Washington, D.C.--In what some call a surprising turn of events, the Food and Drug Administration is not requiring condom labels to understate their effectiveness.
Religious conservatives had pushed for a requirement that the labels exaggerate the failure rate of condoms, in keeping with an �abstinence only� message.
The November 11 announcement resulted from a review process mandated by Congress in 2000.
Social conservatives, including Sen. Tom Coburn, R-Okla., say the new labeling �falls short� and is based on �inconclusive assurances.�
AIDS activists, however, are lauding the new regulations and the FDA�s decision to be guided by �sound public health rather than scare tactics.�
�I would hope that the clarifying language marks the start of a real commitment to educating the American public about the importance of condom use, and public health programs to help people use them correctly and consistently,� said Julie Davids of the Community HIV/AIDS Mobilization Project.
The current regulations require manufactures to say that their products are effective in reducing the chance of pregnancy and getting sexually transmitted diseases, including HIV.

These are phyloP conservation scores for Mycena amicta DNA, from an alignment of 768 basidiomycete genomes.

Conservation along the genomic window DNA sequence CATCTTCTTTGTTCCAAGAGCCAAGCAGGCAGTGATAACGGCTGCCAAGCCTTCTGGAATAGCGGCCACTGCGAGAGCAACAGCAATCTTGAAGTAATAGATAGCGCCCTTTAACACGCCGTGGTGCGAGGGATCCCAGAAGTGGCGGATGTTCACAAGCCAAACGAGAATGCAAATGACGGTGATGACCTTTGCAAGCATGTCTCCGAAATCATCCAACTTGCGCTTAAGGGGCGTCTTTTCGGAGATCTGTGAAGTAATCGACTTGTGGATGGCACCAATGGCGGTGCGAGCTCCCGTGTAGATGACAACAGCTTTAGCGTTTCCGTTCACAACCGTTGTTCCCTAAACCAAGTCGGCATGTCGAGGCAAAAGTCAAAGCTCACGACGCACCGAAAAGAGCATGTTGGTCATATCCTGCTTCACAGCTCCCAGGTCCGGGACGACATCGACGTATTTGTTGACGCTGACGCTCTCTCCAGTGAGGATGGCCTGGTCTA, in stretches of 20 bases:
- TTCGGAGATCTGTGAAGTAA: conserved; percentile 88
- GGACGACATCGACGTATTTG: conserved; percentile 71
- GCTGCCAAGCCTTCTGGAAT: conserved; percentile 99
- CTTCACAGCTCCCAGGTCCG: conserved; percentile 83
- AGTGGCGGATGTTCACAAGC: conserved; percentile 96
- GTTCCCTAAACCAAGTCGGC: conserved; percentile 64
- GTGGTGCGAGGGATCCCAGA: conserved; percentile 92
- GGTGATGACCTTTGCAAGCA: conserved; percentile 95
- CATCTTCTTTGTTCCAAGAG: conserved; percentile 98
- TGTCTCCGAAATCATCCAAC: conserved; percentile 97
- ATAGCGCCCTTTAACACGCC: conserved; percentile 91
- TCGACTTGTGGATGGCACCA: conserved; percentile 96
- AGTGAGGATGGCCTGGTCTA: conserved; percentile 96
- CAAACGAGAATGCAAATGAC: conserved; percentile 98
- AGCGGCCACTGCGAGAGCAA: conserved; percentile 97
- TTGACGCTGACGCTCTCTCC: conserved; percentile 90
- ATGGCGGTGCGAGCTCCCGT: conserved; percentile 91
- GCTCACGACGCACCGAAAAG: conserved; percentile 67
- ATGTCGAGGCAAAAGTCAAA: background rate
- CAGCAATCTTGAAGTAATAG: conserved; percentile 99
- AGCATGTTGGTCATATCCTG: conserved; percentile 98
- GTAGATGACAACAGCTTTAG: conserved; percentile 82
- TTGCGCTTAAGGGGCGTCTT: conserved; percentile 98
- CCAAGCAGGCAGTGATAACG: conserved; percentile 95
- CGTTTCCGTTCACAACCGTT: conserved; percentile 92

The new packages will state that the condoms are believed to be less effective against some sexually transmitted diseases, including herpes and the human papilloma virus. Both can be transmitted through contact with skin not covered by condoms, though condoms significantly reduce the risk of transmission.
HPV is widespread in the adult population. Some strains are known to cause genital warts and cervical cancer.
Religious conservatives had wanted the new rules to say that condoms were less effective against all diseases, an idea not supported by scientific research.
"We must not be lulled into a false sense of security. Abstinence ensures the best possible future for our children: a future not marred by disease and unplanned pregnancies,� said Linda Klepacki of Focus on the Family.
The new rules also call for packages to warn against use of condoms lubricated with the spermicide nonoxynol-9 because it can irritate the walls of the rectum and vagina, increasing the chance of HIV infection.
Once published in the Federal Register, the new rules will be open for public comment for 90 days before taking effect.
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